(Older article republished on this blog several years later.)
We live and work in a world filled with computers and lots of chair time. We start training for it on our very first day of school. We replace our days of running around freely with structured chair time. And by the time we enter the work world several years later, we think nothing of sitting for 3-4 hours without moving.
Since marathon sitting is such a common experience, several myths have developed. Let’s discuss them so that you don’t make avoidable mistakes.
Myth #1 — I look like a computer user, but it’s no big deal.
We’re not talking about geeky pocket protectors or glasses with the nose piece taped. If you’re in an office now, look around at your co-workers. Most of them are slouched forward; their heads are jutting out over their laps instead of squarely over their shoulders (and it remains forward even when they stand); if they’re typing or using a mouse, most likely their elbows are not tucked in at their sides; and their legs may be crossed or else they’re sitting with their feet tucked under their chair and only their toes are bent back and touching the floor.
Since most of your coworkers fit the above description, it’s easy to think that it’s no big deal. But it is a big deal. Over and over people came to my office for issues that are the result of “looking like a computer user.”
- Carpal tunnel syndrome (and other repetitive stress and impingement syndromes)
- Impingement syndromes (a nerve is pinched enough that pain shoots up or down the arm, neck or both; another symptom is numbness or tingling)
- Early osteoarthritis—also known as early joint degeneration
- Disc bulge or herniation
- Pain—neck, shoulder, wrist, and lower back pain are most common
- Fatigue—slouching gives your lungs less room and getting less air makes you sleepy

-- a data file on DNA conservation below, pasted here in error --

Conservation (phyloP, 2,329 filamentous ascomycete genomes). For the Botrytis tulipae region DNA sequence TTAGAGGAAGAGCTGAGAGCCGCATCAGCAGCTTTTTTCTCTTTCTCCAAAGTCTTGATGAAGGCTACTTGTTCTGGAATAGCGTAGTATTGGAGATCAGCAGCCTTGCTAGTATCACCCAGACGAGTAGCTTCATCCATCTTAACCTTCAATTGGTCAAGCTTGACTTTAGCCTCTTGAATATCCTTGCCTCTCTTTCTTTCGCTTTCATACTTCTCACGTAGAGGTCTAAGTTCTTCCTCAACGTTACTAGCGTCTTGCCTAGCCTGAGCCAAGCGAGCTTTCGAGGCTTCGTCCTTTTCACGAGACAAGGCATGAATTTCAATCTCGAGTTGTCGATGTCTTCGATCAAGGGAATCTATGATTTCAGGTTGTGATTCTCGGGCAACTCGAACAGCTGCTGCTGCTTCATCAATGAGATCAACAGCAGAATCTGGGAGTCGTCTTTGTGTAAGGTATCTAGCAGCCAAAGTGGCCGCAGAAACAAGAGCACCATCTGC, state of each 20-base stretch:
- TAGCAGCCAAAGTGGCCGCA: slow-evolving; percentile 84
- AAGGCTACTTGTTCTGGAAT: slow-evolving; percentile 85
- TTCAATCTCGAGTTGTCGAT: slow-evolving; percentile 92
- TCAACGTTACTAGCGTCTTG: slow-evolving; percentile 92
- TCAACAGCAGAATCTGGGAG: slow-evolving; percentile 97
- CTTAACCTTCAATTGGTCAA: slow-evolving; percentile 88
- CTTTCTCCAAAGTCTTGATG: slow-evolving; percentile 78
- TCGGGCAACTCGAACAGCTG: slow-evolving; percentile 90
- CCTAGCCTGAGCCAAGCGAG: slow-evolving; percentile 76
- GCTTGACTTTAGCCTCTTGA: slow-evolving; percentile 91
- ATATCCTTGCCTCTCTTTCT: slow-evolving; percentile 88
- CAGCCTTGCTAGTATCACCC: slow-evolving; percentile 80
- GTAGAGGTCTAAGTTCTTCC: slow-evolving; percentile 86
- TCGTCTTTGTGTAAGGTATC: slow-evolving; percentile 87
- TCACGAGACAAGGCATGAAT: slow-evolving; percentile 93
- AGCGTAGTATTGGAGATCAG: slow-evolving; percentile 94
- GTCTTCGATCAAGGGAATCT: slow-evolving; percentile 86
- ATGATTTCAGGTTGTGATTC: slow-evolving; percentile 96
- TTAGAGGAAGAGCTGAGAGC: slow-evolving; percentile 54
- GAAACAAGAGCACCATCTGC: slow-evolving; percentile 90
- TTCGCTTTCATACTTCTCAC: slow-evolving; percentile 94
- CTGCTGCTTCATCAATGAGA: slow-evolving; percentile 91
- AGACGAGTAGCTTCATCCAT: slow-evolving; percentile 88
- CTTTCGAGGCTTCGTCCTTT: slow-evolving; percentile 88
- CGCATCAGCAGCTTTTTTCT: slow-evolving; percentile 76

- Muscle tightness and tension
- Strains and sprains that happen when a desk jockey sits 5 days and then suddenly explodes into a sport on the weekend
None of that sounds fun, does it? And that list doesn’t express the extent that pain and lack of mobility and strength rob other areas of your life. When your wrists hurt so much that you can’t pick up your coffee, imagine what else you can’t do.
Myth #2—There’s nothing that can be done about chronic pain that started from the repetitive nature of my job
Maybe you already knew that looking like a computer user isn’t harmless because you have friends or family members dealing with desk jockey issues…maybe you even recognized some of the symptoms in yourself. I hope you aren’t one of the people who think you just have to live with pain!
It always made me sad when a patient came to my office for one complaint, and never even mentioned another area that obviously hurt. They had accepted that their knee, shoulder, lower back, or whatever area was always going to hurt, so they didn’t even mention it. They’d decided that chronic pain was an acceptable way of life.
Sadly, in a few instances that meant that so much damage had occurred that we couldn’t make enough long-term changes to give them long-lasting relief. But much of the time, people were stunned to realize that something they’d learned to live with could be reversed enough that they got to enjoy a pain-free and active life again.
Even if your job is repetitive, small changes can make huge differences in the effects it has on you.